She asked if he had played any sports. He said he had. She asked if an older man, a relative or family friend, had been an athletic mentor. The man said he had an uncle who fitted that description. The medium saw a J in his name, which she said might have been Jim. The man said his uncle had been John. The medium said that John was comfortable in the afterworld, as he had not been during his last months here. He advised his nephew to improve his diet and exercise regularly but not so strenuously as he had before.
Then, after studying me briefly but making no comment, the medium turned to Ann, whom she said she saw as a little girl in a farm kitchen with a churn. Ann replied that she had as a child sometimes visited an aunt in Iowa who lived on a farm and owned an electric cream separator. The medium said, "Ah, so." Without giving a spiritual source, she counseled Ann that once she made up her mind she should not let others change it. Ann followed the medium’s advice that very evening, in regard to choosing a restaurant.
Later Ann went off to have a private reading with another medium. She was given some general, horoscope-type information, and a message that her mother was happy because her dentures no longer hurt as they had in this life. Ann told me, but not the medium, that her mother only had a removable bridge and it never seemed to bother her.
Meanwhile, I spent some time with Ronald Skowronski, a retired medium and former pastor in Rochester, New York, of the Plymouth Spiritualist Church, which is known as the "Mother Church of Modern Spiritualism." When we met, he was employed as the manager of the Maplewood Hotel in Lily Dale. Skowronski told me he feels Spiritualism is the most comforting of religions because it holds that death is only a transformation from the material to the spiritual world, communication between the two is possible and there is no hell or damnation. He also thinks it is the most open to fraud. "Unquestionably it has attracted con artists who prey on vulnerable people," he said. He believes, however, that self-delusion is far more common than outright fraud. Some mediums are such true believers that they confuse messages that originate in their own minds with those that come from the spiritual world.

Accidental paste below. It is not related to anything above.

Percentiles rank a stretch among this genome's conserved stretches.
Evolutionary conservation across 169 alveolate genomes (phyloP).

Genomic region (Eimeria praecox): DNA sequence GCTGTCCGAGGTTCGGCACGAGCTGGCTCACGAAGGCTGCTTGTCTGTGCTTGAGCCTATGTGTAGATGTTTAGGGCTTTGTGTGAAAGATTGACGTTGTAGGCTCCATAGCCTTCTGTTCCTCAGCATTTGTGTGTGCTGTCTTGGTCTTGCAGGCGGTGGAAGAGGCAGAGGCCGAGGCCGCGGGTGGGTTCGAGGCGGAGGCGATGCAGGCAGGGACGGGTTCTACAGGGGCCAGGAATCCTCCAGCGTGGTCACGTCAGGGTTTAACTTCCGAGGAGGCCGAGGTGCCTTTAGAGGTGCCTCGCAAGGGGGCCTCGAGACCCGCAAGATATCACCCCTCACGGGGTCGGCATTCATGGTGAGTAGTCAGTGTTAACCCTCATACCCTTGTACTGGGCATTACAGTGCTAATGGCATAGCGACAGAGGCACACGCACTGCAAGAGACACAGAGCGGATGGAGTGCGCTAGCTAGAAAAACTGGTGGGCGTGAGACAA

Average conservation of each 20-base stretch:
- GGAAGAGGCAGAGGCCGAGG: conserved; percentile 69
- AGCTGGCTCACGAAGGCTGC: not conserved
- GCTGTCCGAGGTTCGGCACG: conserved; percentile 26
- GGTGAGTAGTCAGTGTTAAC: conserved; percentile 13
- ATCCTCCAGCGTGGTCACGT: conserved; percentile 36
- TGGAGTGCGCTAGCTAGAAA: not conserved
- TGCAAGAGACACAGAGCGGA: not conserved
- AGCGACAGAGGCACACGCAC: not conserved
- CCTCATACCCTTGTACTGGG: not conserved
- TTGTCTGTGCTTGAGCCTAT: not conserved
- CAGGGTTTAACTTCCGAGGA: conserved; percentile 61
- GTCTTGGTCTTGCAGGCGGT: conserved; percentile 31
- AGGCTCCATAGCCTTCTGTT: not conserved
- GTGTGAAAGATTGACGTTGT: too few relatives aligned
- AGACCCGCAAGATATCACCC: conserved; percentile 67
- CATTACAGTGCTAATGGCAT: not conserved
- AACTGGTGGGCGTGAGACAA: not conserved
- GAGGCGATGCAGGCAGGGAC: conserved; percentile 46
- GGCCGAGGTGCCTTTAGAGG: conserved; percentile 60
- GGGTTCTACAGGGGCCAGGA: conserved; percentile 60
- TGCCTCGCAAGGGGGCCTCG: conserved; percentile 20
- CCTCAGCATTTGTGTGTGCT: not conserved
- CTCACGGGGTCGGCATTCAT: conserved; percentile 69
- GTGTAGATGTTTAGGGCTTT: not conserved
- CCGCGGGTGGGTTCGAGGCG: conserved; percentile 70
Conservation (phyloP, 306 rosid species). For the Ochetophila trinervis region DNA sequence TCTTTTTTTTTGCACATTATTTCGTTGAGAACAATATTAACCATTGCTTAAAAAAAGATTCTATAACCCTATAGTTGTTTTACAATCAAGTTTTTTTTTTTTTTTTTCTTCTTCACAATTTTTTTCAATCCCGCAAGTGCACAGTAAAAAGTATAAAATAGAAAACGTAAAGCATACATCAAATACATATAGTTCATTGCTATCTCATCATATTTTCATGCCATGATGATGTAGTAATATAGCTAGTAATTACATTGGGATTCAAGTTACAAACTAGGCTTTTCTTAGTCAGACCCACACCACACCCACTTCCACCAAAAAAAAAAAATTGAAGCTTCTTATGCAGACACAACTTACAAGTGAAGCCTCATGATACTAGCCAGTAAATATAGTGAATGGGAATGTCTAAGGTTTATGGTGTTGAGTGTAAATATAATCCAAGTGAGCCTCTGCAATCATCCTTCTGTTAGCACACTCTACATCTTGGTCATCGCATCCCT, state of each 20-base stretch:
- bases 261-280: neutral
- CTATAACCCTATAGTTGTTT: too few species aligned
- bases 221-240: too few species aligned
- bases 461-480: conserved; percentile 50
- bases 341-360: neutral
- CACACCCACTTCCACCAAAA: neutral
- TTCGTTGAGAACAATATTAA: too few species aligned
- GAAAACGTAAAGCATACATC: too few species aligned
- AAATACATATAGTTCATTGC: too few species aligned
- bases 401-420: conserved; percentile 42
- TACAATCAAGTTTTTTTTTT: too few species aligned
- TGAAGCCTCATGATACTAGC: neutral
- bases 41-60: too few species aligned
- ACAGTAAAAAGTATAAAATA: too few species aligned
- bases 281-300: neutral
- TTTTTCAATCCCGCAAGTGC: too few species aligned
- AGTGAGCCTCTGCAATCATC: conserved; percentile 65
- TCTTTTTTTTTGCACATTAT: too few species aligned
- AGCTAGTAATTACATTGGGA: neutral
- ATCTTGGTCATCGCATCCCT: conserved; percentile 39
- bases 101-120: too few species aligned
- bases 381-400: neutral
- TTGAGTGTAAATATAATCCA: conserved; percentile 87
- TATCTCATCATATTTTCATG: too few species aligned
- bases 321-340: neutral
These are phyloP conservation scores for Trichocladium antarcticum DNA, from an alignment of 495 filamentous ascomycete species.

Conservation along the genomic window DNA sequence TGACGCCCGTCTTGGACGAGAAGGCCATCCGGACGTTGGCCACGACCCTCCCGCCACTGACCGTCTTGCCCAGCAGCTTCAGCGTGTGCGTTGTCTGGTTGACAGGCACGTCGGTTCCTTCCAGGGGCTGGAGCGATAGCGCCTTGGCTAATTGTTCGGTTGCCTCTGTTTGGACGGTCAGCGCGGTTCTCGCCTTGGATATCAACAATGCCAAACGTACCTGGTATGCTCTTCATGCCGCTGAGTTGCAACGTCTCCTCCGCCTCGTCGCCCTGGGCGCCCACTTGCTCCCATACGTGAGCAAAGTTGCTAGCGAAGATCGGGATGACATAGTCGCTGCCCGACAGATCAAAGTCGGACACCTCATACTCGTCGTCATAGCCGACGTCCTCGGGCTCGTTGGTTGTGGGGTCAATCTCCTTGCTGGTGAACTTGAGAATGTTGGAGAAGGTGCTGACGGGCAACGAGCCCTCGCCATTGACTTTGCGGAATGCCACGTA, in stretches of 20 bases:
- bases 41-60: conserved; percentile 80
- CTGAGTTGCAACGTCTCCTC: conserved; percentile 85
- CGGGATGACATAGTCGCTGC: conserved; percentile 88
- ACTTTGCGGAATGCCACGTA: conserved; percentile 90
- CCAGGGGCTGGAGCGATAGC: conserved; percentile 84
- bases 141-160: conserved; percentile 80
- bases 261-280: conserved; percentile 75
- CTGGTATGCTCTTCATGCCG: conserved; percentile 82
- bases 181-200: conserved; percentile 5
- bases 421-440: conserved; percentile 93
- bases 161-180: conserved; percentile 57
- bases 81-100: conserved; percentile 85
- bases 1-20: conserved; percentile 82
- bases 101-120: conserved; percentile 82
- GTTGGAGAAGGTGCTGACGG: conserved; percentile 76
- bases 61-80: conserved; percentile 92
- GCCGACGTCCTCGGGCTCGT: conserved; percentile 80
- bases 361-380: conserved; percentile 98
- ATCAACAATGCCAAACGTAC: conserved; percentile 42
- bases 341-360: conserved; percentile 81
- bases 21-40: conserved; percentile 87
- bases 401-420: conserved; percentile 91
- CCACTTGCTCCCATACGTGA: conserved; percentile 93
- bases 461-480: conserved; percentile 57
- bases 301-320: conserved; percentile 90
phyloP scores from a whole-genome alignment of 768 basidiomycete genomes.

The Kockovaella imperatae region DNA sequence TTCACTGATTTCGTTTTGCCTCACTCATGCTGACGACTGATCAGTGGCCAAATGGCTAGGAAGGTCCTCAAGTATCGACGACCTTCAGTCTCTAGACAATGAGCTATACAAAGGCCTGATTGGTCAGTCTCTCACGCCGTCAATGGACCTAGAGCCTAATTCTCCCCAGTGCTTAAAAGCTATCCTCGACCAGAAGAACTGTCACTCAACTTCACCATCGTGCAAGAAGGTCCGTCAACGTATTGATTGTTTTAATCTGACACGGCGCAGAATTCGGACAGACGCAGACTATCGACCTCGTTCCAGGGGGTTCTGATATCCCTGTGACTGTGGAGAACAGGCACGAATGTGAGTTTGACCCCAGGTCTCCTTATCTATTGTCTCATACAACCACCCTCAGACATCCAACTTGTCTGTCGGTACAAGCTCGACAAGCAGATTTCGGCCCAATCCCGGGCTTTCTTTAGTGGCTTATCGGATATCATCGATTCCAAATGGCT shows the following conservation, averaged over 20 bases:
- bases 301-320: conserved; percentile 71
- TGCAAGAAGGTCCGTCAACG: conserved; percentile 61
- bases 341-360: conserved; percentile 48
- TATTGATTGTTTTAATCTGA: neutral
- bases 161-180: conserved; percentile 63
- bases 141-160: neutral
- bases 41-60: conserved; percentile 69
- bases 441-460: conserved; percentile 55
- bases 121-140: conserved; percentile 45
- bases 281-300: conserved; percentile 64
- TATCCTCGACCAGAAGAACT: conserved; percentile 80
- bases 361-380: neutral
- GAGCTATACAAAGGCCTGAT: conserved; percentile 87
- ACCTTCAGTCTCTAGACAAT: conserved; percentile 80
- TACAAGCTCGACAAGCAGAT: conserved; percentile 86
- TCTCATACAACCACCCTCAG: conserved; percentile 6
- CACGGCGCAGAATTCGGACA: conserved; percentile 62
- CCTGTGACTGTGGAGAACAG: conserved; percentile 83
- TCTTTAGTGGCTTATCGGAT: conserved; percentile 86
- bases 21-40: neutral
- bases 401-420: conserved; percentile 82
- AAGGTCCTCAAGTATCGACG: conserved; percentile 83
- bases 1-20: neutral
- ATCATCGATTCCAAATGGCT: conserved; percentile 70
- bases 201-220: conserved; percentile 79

The issue that concerns Skowronski is not the authenticity of most messages delivered by mediums but the possibility that people will be overawed by them. "Aunt Martha says you should move to Chicago. That is her opinion and not necessarily your fate. To go or not to go is your choice. Being a spirit doesn’t make Martha all knowing or mean she can’t be wrong."
So why get in touch with her?
"Spirits probably have a wider perspective than we do and she may give good counsel. But for me it is mostly that I like knowing the old girl is there and we will meet again."
by Bil Gilbert